“The Devil and the Details part 2”
Written by Mark Waid
Illustrated by Kano
Colored by Javier Rodriguez
Lettered by VC’s Joe Caramagna
Covers by Javier Pulido and Lee Bermejo
Daredevil created by Stan Lee and Bill Everett
THE PLOT: Along with Spider-Man and the Black Cat, Daredevil a.k.a. Attorney Matt Murdock seeks to help clear BC’s name and get to the bottom of the mystery surrounding Terra-One Headquarters.
LONG STORY SHORT: DD and BC track down those who stole the holotech, but only the Cat knows why-having been set upon by a member of the Black Spectre. He informs Felicia that it was they who implicated her and Spider-Man, blackmailing her so they could make a deal in exchange for an item Daredevil came into possession of recently: the Omegadrive, a piece of Fantastic Four tech that has information on nearly all criminal organizations. Daredevil and Black Cat head back to Matt’s place for post-crime fighting sex when Foggy Nelson calls, informing Matt that his father’s grave has been dug up and absconded.
That’s the biggest thing I take away from this two-parter aside from the Black Cat business in this issue. Once again, Erik Lexie put it aptly when he compared and contrasted what all Spidey and DD got accomplished and how Spidey came up short on all angles. In reading this from a Daredevil comic’s perspective, it was actually another good issue by Waid. He has been doing really nice work with the character and the title. The Spidey and Black Cat elements were just distracting, unnecessary dressings on a story that would have benefited with Spider-Man completely absent from the event. His framing with the fake Spider-Tracer served to really false ends considering that could have been entirely excised from the script. He’s barely in this issue, and what we get is more of the same nonsense from the ASM issue, downplayed as this is DD’s title.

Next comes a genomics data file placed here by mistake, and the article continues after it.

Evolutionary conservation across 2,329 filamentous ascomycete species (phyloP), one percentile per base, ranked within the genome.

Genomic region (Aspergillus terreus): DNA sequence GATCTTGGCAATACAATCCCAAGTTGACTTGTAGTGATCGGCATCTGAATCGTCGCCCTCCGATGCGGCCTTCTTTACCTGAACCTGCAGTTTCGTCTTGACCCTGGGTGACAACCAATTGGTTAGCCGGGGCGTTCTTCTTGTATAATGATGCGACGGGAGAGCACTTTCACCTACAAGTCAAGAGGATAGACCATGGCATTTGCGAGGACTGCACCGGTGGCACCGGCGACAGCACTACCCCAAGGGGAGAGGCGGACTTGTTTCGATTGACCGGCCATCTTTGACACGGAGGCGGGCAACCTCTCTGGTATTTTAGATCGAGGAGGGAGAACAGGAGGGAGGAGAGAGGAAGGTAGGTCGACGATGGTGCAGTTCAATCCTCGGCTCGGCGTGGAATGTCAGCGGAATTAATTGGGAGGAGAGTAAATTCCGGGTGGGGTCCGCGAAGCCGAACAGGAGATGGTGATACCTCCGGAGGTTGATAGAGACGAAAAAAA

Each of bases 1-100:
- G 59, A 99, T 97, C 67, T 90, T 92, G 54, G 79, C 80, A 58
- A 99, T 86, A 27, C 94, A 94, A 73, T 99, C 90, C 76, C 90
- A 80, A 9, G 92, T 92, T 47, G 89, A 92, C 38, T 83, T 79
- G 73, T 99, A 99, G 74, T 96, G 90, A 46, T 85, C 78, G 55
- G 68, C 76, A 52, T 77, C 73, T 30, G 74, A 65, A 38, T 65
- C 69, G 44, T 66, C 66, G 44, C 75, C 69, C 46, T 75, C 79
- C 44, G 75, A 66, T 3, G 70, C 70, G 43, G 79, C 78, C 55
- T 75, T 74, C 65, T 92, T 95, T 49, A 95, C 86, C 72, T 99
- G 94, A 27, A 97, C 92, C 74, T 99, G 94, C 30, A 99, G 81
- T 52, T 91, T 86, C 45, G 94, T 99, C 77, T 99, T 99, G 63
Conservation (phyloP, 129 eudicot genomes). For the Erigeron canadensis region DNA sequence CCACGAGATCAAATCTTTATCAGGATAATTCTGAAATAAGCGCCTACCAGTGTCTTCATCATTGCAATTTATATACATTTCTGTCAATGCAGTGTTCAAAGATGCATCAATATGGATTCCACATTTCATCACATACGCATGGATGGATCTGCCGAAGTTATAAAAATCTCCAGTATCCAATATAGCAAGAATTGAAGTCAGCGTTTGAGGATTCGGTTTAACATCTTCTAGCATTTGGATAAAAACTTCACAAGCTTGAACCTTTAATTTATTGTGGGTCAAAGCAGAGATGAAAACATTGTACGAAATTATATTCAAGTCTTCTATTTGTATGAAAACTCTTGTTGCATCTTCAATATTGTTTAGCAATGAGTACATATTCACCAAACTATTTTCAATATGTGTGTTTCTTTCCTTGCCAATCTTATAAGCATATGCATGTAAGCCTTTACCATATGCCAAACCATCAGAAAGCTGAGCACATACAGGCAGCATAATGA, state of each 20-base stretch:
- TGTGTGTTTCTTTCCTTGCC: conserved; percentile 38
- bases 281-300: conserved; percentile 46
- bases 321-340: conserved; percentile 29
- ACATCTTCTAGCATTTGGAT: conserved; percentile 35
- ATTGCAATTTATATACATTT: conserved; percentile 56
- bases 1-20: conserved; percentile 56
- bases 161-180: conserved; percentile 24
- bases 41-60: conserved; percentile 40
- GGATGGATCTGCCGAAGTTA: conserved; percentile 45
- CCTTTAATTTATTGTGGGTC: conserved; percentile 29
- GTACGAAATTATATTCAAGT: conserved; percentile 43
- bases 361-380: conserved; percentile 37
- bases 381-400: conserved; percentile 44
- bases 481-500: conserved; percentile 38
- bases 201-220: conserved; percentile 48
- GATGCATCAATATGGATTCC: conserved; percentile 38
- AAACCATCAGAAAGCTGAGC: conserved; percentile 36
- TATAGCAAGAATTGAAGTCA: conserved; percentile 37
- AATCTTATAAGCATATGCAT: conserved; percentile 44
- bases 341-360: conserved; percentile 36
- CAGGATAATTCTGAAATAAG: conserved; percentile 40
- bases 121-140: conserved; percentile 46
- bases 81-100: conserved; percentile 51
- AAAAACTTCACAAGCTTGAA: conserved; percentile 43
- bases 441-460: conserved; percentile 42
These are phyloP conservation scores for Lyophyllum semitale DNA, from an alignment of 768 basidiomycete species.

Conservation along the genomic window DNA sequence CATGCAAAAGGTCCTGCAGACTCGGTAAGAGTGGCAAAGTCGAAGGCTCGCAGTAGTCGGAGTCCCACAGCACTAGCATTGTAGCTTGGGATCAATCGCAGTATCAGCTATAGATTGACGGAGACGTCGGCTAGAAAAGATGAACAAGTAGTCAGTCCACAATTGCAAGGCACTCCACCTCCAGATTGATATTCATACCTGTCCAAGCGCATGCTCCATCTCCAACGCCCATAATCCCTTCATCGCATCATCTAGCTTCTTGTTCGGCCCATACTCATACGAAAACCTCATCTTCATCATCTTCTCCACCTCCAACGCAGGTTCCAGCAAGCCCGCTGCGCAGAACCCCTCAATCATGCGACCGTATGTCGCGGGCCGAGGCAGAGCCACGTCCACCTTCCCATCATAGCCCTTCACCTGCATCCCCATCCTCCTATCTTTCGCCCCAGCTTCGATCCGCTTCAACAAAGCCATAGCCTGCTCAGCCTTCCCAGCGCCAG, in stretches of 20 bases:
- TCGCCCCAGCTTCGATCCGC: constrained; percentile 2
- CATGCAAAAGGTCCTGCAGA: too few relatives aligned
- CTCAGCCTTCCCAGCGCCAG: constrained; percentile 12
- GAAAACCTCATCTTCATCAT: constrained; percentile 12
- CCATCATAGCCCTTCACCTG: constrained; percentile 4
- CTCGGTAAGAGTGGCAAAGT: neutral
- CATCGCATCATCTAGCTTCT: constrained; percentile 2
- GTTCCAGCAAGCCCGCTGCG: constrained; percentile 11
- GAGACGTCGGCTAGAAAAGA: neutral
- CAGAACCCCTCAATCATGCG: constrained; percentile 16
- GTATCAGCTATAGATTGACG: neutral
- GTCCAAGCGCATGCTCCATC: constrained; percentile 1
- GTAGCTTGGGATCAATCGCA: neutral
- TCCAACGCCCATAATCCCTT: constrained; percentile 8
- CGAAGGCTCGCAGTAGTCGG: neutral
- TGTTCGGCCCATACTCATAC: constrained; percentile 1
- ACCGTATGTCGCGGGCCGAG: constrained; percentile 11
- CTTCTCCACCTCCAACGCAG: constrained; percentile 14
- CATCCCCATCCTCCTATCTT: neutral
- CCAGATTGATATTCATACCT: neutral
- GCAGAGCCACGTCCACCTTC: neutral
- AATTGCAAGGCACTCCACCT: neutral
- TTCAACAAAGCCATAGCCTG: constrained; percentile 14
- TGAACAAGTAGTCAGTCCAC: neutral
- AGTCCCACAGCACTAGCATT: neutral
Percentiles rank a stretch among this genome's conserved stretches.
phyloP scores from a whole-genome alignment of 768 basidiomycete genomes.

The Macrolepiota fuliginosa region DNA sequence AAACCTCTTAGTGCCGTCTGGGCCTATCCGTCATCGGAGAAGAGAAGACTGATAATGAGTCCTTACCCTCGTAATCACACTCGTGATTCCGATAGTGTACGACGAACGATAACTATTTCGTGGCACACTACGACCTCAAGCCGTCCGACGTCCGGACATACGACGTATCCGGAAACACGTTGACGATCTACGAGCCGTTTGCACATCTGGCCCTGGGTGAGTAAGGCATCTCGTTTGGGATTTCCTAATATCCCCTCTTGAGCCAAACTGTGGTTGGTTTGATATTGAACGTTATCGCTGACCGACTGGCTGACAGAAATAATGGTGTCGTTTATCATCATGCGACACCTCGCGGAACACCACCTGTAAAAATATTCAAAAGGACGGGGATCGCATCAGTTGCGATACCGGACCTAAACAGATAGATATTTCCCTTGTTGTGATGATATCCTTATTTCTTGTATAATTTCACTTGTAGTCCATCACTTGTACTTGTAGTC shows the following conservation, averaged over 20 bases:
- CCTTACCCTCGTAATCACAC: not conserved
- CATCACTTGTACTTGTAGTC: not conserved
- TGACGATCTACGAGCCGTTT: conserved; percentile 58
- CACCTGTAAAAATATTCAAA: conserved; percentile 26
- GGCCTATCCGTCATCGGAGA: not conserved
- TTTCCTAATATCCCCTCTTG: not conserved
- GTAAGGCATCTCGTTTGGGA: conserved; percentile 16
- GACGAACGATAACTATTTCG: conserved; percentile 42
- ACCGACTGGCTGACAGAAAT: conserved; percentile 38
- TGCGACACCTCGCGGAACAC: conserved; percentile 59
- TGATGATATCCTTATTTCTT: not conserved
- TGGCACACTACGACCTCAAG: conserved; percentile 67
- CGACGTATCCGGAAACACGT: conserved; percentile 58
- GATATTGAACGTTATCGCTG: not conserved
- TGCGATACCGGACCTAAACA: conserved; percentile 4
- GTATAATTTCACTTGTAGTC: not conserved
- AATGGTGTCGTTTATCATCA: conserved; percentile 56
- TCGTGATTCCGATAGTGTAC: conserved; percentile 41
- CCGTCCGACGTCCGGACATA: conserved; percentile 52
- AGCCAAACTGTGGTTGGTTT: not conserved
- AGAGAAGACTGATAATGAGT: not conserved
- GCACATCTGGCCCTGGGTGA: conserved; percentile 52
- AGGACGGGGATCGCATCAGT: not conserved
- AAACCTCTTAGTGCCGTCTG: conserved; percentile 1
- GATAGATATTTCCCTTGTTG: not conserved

The story was nothing special; uninspired being the more apt description. Black Cat, the thief of the Marvel Universe, gets framed for stealing. Does anybody really care to see her exonerated even if she was innocent of the crime? I’m not saying she shouldn’t have been found innocent just because she’s a criminal, but at the same time the drama in her being set up is unfounded because she does what she was accused of doing all the time. If she was wanted for murder or kidnapping, that would be different. As it stands, the story aspect o Felicia being framed was nothing short of a joke. Her attitude towards the entire thing does nothing to help it either. We went from having a moderately decent Felicia Hardy interpretation in part one to back to her being the town ice cream of the Marvel U. Everybody’s had a lick, and Daredevil joins the saliva club in this issue. In the context of this issue it wasn’t the all time worst outing for her ever, but it was still pretty awful. I wrote an article on the Black Cat’s character assassination back in 2010, and the thesis of what I wrote still applies two years later. Felicia as a character has always been sexy and flirtatious, but that was about as crucial to her character as Wolverine smoking a cigar. It was never something so integral that it needed to be flaunted each and every time she appeared. This issue is just another embarassment, as she can barely go three panels without being incredibly sexualized. There are going to be people saying that it’s just the way comics are and that women have always and will always be sexualized outrageously, but that’s a stinkin’ cop out. If there is something you feel is wrong, you need to do something about it. I understand all females being easy on the eyes as that applies to the men as well. The difference is, there’s attractiveness and there’s overt oversexualization. Throughout the entire issue, Felicia is bending over with her butt in the air in ways no real woman would ever do as it would not only be uncomfortable and pointless but dang near impossible. Her cleavage is completely ridiculous, and she always has this sleepy, pouty-lipped facial expression on her face. I could roll with it if she was just brought in to help out a hero and was flirting with said hero, but isn’t this two-parter about her getting framed for a crime she didn’t commit? Is there really time to show off how horny you are?